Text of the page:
Tommy Tune stood head and shoulders above everyone — literally and figuratively — at the National Museum of Dance on Sunday evening. The six-and-a-half-foot-tall dancer humbly accepted accolades, applause and an engraved Waterford crystal bowl as he became the latest inductee into the museum’s Hall of Fame.
The nine-time Tony Award winner will join others giants, like George Balanchine, Martha Graham and Fred Astaire, in the hall that celebrates outstanding achievement in American dance.
“I’m overwhelmed,” said Tune of the honor, which will place his name in gold leaf letters in the museum’s foyer. “This is really special.”
The 70-year-old Tune is no stranger to laurels. On Broadway, he has won Tonys for directing, choreography and acting. He is also the recipient of the National Medal of Arts, eight Drama Desk Awards, two Obie Awards, and two Astaire Awards. Yet as he spoke to the crowd in the museum’s foyer, he credited his parents, who “moved as one when they danced,” for his abilities. His sister, Grace, also spoke of her parents, saying because of them “Tommy was dancing before he was born.”
The celebration of Tune and his achievements began on Saturday at the museum’s Gala. There, Tune and his sister danced together before he performed what was described as a flawless tap solo.
On both Saturday and Sunday, a film was screened featuring some of the highlights of Tune’s career such as his performance in “Seesaw,” which earned him his first Tony, as well as choreography for such shows as “The Will Rogers Follies” and “Nine.” The film also showed clips of his work in such musicals as “My One and Only” and “The Best Little Whorehouse in Texas.”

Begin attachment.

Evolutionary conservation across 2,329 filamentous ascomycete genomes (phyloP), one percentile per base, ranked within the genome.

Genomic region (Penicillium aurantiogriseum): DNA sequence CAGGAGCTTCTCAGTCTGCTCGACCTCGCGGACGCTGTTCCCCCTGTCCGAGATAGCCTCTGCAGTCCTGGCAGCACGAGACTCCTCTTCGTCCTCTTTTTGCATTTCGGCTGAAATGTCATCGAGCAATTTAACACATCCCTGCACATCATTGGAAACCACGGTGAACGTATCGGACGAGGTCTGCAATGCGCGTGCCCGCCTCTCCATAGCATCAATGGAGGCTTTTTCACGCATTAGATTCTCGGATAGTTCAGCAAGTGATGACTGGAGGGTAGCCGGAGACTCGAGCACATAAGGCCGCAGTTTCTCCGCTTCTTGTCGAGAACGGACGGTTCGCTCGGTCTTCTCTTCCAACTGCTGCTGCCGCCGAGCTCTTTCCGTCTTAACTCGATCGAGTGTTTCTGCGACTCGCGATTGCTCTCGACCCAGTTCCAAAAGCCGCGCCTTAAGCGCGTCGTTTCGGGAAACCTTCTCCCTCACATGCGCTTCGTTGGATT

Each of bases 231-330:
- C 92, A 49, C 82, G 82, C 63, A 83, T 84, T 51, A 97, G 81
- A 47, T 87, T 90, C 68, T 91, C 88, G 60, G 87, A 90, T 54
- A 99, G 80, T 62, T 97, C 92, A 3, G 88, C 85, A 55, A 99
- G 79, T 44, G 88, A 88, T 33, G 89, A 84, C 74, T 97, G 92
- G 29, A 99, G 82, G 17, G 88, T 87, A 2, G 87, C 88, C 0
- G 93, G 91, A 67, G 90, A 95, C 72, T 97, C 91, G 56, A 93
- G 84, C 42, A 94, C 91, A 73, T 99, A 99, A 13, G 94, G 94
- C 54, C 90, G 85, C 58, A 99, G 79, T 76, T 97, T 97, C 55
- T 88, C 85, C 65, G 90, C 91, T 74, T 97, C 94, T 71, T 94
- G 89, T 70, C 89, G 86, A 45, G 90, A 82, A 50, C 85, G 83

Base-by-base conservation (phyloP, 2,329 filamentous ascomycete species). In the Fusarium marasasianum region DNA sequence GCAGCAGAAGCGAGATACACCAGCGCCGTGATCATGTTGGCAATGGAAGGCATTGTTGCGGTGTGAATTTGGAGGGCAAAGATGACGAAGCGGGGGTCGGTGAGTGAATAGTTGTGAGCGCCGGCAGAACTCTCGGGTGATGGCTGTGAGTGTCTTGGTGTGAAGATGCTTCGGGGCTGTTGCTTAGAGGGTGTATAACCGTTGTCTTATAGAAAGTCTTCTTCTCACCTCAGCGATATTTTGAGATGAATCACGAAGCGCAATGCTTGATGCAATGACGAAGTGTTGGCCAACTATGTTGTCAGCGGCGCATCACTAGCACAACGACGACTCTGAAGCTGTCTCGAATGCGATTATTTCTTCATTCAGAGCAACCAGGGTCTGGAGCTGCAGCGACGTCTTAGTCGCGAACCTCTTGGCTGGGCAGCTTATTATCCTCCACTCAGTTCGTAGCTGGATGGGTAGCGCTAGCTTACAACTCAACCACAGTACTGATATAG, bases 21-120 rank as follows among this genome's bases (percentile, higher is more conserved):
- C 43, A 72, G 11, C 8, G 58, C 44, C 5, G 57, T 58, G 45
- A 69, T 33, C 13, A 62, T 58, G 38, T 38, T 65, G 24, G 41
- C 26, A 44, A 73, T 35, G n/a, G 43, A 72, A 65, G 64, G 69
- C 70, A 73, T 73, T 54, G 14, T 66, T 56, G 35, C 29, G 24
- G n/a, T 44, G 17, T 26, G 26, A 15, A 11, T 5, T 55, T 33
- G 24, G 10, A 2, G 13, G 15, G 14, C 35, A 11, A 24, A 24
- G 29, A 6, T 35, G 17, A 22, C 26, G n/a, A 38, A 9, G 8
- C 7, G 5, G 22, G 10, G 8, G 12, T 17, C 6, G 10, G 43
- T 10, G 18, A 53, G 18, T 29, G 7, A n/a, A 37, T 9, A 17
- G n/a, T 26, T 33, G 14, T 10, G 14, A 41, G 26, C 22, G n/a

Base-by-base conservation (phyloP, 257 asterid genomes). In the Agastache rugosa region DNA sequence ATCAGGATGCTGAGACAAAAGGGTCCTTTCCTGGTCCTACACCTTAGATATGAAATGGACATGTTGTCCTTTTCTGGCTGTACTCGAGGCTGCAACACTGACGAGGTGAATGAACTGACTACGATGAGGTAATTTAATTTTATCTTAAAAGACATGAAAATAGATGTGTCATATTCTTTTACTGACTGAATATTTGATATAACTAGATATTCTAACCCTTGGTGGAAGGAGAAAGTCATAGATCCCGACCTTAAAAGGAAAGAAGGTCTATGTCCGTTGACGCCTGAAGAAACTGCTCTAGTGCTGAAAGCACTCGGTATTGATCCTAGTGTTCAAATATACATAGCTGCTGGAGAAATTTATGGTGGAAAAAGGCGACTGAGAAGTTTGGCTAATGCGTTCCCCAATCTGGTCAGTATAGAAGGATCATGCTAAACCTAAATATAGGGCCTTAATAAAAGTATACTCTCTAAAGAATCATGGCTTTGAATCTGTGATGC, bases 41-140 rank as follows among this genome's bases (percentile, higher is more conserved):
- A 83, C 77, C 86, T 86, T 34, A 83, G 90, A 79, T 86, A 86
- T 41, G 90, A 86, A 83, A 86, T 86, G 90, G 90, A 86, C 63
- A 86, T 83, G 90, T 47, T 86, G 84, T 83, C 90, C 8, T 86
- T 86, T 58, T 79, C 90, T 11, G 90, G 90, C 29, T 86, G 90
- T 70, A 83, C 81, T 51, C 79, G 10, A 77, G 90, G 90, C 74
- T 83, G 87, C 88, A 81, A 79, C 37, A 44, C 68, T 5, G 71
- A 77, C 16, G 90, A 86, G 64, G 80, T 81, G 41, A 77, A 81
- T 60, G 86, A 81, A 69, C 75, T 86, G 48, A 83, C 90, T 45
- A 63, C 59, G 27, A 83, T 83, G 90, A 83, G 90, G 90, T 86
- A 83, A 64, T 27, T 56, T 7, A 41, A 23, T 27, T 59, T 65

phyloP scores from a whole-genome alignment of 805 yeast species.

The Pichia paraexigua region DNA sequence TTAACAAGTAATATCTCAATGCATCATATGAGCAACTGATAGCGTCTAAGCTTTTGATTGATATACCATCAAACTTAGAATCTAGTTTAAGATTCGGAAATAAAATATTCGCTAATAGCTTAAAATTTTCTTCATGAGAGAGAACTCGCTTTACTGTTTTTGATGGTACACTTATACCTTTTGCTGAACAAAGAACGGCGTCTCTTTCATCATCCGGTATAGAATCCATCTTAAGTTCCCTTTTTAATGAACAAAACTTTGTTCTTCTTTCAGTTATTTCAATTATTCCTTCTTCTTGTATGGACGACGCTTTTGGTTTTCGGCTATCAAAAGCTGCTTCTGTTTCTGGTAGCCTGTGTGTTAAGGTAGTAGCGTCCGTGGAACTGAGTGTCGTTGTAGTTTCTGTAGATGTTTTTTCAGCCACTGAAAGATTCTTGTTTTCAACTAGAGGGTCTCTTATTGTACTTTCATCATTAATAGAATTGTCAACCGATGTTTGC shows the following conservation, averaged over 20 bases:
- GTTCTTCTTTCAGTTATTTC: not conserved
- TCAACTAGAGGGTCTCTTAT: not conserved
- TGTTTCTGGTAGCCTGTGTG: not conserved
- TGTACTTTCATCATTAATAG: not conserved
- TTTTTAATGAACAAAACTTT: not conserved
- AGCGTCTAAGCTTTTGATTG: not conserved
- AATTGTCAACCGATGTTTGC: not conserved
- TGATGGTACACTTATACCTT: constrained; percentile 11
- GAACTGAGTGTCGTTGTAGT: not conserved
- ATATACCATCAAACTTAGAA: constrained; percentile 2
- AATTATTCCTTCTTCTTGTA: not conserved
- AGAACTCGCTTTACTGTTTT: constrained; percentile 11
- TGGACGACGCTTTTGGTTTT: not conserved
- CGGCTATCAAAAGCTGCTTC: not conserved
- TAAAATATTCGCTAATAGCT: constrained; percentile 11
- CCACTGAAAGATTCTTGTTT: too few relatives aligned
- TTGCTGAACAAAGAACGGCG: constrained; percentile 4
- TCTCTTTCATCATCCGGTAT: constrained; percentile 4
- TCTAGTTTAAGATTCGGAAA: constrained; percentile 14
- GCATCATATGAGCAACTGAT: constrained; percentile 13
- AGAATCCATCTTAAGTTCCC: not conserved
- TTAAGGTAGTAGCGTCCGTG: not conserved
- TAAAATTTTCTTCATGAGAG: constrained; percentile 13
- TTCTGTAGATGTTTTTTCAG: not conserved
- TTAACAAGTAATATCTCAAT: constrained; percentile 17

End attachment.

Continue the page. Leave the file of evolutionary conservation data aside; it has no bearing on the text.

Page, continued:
It appears Tune was destined for success on Broadway. After leaving his home state of Texas for New York City, he landed a job at his first audition. As a dancer in “Irma La Douce,” he went on tour. One of the stops was Saratoga Springs. During his stay here, he choreographed two shows, “Showboat” and “Kiss Me Kate,” at the Spa Little Theater.
“The first shows I ever choreographed were right here,” said Tune. “That was 50 years ago.”
Michele Riggi, the president of the museum’s board, was thrilled that he was back.
“He’s a legend, he’s huge,” said Riggi. “But he’s so unique — so gentle and kind.”
As part of the induction, the museum sold lithograph prints of Tune’s painting. Tune donated a portion of the proceeds to the museum.
The museum is also exhibiting Tune’s large collection of his size 13 dancing shoes, from sequined spats to the long red leather boots he wore in “Hollywood Boulevard.” The shoes will surround the dancer’s Hall of Fame panel, which quotes him as saying, “When in doubt, dance.”
Tune smiled and said, “It works for me.”